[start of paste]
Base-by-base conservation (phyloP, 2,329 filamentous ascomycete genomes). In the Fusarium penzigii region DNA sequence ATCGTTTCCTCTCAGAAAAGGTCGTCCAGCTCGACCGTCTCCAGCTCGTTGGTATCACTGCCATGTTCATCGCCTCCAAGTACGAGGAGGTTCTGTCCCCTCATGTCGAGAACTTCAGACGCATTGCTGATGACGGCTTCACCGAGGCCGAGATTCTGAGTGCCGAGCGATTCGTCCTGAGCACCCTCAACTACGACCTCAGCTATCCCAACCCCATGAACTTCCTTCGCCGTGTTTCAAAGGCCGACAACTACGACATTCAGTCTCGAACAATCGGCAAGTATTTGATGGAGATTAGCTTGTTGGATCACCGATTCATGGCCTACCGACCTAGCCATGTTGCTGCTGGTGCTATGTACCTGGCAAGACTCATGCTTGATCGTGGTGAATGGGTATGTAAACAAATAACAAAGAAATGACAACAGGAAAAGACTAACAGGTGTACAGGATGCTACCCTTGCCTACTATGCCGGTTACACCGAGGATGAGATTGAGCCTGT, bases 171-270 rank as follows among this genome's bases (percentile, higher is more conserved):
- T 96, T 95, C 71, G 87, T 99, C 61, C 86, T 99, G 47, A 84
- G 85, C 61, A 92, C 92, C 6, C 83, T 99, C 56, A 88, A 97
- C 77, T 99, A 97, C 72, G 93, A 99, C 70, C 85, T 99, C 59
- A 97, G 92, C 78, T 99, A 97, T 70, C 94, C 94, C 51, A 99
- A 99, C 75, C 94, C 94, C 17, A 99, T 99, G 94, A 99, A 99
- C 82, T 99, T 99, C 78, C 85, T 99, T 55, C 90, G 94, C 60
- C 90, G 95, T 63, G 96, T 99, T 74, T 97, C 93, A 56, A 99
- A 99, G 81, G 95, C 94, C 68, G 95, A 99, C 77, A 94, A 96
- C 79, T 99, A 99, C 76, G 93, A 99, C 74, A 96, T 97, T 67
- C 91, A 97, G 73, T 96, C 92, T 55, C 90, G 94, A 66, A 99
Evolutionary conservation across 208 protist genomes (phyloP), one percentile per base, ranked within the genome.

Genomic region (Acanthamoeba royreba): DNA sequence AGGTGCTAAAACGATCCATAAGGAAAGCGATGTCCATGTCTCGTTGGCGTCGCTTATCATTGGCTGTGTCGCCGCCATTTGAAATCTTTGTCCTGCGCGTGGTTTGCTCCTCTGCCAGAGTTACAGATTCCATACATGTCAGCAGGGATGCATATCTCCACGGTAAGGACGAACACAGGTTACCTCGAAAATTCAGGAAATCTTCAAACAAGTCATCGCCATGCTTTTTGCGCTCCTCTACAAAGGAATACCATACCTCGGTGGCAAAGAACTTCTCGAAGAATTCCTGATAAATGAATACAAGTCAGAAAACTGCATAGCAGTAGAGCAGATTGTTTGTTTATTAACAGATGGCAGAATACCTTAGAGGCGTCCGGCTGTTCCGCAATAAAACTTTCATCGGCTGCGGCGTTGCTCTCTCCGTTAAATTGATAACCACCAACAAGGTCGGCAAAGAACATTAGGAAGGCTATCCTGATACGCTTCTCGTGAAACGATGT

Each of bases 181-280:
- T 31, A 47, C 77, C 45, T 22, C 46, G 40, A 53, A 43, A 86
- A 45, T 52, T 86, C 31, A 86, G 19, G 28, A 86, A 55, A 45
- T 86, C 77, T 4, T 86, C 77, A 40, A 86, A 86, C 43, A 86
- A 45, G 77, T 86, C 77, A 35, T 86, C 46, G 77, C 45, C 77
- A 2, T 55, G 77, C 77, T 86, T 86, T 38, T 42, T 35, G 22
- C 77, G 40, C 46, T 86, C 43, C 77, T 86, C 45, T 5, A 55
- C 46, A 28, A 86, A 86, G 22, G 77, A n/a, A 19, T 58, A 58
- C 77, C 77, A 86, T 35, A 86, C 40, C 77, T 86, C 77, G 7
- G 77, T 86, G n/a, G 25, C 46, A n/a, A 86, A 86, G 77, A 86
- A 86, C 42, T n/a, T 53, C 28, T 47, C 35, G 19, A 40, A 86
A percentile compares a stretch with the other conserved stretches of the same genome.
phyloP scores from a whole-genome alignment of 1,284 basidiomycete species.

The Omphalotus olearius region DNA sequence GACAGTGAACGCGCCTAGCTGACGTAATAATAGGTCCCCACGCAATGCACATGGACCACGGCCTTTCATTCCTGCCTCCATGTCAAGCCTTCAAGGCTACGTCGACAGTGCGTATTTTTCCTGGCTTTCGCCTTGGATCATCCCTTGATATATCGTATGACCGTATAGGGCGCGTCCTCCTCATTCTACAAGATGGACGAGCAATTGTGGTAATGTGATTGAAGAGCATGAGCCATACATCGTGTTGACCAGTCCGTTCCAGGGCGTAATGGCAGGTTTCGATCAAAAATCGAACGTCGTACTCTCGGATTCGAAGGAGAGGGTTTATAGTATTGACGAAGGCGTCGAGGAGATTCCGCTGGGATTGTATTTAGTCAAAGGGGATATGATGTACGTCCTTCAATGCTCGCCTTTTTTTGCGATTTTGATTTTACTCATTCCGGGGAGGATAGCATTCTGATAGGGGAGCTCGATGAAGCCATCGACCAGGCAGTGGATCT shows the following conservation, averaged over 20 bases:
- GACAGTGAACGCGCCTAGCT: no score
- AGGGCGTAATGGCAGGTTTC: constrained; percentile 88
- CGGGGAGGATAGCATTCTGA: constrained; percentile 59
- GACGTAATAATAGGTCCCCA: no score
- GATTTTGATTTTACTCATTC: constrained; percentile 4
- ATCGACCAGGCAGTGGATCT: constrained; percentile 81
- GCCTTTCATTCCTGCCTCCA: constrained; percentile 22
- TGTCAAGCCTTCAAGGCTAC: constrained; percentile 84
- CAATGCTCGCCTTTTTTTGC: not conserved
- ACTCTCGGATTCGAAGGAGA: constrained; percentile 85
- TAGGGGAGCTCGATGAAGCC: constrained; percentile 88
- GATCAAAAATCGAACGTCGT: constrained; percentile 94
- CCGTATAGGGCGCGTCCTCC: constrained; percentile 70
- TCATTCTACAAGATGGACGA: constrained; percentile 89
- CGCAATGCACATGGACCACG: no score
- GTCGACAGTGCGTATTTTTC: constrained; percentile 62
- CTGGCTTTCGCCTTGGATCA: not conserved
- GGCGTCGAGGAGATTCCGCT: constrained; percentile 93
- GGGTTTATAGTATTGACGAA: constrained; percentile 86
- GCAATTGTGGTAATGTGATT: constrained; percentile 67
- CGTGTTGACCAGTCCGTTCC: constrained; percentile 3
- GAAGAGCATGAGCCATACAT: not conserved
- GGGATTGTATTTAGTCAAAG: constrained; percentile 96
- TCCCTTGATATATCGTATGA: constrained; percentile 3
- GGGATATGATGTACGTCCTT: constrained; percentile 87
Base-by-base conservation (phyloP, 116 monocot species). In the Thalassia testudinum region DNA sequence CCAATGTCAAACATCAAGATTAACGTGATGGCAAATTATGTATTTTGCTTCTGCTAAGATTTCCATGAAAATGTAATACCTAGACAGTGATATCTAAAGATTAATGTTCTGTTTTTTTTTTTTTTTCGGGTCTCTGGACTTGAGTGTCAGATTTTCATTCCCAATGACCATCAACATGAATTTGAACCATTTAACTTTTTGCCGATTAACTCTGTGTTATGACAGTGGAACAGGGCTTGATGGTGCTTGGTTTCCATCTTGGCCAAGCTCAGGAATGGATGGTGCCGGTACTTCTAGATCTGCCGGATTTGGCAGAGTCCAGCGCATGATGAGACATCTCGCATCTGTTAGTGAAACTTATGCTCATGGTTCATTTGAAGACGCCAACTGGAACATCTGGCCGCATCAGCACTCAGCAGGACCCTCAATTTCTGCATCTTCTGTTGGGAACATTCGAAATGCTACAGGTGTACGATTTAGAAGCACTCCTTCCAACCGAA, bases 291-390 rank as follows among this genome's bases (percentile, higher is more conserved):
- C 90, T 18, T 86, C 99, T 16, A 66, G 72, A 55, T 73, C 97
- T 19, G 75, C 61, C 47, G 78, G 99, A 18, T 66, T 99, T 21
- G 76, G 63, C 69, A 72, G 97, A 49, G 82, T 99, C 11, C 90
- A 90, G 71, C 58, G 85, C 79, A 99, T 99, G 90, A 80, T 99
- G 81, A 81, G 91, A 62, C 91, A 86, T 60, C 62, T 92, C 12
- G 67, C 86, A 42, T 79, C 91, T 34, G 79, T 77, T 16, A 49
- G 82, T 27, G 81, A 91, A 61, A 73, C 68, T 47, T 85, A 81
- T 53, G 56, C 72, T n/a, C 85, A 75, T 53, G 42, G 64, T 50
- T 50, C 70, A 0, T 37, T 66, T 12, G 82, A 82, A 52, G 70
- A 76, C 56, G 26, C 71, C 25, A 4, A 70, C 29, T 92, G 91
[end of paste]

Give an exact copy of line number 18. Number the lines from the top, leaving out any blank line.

- A 45, G 77, T 86, C 77, A 35, T 86, C 46, G 77, C 45, C 77